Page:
Carlos Sainz says Ferrari has reacted swiftly to its dramatic underperformance in last weekend's French Grand Prix by launching a "big investigation" into its front tyre woes.
Ferrari's one-lap pace combined with specific circumstances propelled Charles Leclerc to pole in Monaco and in Baku where the Scuderia put a total of 34 points on the board.
But at Paul Ricard, where Sainz and Leclerc qualified respectively P5 and P7, the Italian outfit struggled from the outset on race day, its afternoon undermined by excessive front tyre degradation that pushed both its driver down the order and outside of the points.
This week, Ferrari ramped up its efforts to try and get to the bottom of a problem that has lingered at the Scuderia "for a while now" according to Sainz.
"It’s been only three full days since we had the issue and obviously you can imagine as a team, we were quite surprised by it," said Sainz in Austria on Thursday.
"But also in some way we knew we were exposed to this kind of degradation in the front tyres for a while now.
"It’s quite interesting to see how such a big factory, such a big organisation launches its plan to recover and to try and find out how we’re going to tackle and solve this issue,” added Sainz.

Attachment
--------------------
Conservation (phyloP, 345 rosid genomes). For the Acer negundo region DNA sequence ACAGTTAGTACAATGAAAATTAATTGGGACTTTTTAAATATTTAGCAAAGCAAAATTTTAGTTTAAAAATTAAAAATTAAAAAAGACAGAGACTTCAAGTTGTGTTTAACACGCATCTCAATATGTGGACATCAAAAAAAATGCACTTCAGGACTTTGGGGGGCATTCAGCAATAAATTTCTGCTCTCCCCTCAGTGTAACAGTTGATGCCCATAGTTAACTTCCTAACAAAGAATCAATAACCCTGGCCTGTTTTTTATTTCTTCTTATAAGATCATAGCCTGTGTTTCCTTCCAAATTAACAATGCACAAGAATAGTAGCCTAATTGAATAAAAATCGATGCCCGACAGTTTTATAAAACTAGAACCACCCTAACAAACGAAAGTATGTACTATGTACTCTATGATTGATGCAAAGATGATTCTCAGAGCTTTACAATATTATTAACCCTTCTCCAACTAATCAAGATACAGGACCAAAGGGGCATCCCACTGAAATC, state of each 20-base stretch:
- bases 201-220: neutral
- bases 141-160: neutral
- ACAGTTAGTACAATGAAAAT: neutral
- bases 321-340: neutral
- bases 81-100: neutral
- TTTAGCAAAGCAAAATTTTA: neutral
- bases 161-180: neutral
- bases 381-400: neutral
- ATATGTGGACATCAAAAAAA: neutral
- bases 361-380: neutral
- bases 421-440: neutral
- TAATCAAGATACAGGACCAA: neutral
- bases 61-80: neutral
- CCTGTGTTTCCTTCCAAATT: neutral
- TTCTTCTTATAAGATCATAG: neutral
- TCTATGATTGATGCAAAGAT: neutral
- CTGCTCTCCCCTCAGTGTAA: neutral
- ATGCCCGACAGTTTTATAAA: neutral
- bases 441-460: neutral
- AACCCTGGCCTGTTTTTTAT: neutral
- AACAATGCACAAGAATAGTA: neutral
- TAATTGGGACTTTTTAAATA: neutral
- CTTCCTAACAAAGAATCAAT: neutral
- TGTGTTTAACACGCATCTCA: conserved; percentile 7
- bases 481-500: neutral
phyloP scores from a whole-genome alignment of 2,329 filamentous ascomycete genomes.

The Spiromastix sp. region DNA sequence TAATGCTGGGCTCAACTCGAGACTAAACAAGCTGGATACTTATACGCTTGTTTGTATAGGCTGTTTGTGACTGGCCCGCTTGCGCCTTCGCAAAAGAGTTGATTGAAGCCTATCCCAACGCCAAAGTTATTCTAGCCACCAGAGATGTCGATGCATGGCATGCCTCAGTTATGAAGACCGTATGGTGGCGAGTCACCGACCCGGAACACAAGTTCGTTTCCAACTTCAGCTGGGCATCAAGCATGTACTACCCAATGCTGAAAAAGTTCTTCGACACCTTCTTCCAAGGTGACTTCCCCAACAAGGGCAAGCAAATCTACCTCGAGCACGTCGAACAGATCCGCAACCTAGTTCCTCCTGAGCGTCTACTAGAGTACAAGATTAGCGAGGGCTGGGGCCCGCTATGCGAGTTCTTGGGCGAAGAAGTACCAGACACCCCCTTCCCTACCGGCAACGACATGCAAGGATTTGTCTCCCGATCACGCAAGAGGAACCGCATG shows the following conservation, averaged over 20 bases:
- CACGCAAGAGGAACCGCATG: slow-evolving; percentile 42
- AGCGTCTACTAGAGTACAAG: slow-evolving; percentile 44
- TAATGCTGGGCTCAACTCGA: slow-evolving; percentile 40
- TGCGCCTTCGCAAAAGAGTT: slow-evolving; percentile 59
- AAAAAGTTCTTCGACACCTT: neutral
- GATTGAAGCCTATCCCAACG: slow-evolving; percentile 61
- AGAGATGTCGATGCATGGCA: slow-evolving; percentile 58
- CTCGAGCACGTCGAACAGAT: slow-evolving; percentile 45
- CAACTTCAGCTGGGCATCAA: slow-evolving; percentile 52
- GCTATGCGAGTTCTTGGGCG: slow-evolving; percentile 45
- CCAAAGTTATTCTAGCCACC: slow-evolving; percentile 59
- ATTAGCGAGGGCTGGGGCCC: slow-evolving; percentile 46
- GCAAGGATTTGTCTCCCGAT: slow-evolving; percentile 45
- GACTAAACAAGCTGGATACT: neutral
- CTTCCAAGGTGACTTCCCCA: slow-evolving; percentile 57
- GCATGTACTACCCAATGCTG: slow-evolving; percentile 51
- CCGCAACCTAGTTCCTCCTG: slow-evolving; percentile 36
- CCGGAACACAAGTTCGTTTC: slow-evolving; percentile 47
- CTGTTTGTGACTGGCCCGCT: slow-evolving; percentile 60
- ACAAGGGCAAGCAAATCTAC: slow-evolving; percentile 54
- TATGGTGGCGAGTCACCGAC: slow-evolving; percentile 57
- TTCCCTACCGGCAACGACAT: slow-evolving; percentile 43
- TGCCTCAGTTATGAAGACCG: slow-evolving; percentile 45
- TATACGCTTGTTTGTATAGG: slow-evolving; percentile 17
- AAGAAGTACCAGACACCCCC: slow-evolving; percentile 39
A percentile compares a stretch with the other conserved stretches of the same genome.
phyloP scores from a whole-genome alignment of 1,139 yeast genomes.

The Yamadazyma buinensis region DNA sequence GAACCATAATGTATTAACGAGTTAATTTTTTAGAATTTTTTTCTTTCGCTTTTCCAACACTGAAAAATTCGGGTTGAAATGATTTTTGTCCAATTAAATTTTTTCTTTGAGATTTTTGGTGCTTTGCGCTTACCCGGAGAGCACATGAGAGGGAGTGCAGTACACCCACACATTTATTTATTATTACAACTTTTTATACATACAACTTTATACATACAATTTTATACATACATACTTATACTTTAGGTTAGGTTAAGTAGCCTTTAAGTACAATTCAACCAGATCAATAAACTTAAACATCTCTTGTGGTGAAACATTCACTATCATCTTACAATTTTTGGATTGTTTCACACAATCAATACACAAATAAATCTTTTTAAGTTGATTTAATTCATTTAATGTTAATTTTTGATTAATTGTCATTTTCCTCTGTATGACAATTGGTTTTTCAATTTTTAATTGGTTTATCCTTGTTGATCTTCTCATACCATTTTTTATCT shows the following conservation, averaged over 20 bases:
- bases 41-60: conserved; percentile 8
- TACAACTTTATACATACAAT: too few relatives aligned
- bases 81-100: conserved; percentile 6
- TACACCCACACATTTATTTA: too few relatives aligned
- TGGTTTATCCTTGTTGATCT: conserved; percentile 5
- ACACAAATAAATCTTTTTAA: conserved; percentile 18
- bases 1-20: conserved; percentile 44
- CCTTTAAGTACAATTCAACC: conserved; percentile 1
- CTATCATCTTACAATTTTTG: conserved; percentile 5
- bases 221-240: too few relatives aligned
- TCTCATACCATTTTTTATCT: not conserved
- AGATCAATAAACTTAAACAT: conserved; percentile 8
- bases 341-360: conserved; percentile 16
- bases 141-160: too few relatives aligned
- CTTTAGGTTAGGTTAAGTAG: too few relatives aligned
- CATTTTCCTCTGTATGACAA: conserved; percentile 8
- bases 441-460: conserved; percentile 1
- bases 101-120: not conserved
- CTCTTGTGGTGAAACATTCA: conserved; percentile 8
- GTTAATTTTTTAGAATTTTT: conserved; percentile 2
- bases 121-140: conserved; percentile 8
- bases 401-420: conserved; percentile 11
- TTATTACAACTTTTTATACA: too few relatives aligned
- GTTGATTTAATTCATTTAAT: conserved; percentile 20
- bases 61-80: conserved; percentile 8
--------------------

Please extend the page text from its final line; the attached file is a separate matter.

"I’ve been quite involved in all the meetings and discussions on how we’re going to get it better.
"I’ve been spending these last three days in Maranello and we’ve definitely put together a plan for the short, medium and long-term to see if we can get it better."
Sainz hopes that a few settings changes will mitigate the front tyre issue in the short term, but Ferrari's priority is to ensure that the problem is eliminated from next-t year's car.
"We need to experiment with different set-up directions, different configurations that we can put in the car, at least in the short-term to mitigate the problem, and then there’s already very big investigations being launched in the medium and long-term to try and solve the issue back at the factory."
Although Ferrari is working hard to quell its tyre woes, part of which may have been specific to Paul Ricard, Leclerc reckons the issue could persist in Austria.
"We feel like [the issue] was more specific to France, but it’s not impossible that we find it again here or next weekend," said the Monegasque.
"We don’t really know yet, and that’s the whole job of the investigation, to try and understand which exact circumstances we have this issue and why does it get more serious on some tracks than others.
"So that’s where we’re putting our focus at the moment.
"I really enjoy this track,” he added. "It’s one of my favourites – I’ve always had good results in the past so I really hope we can have a very good result this weekend."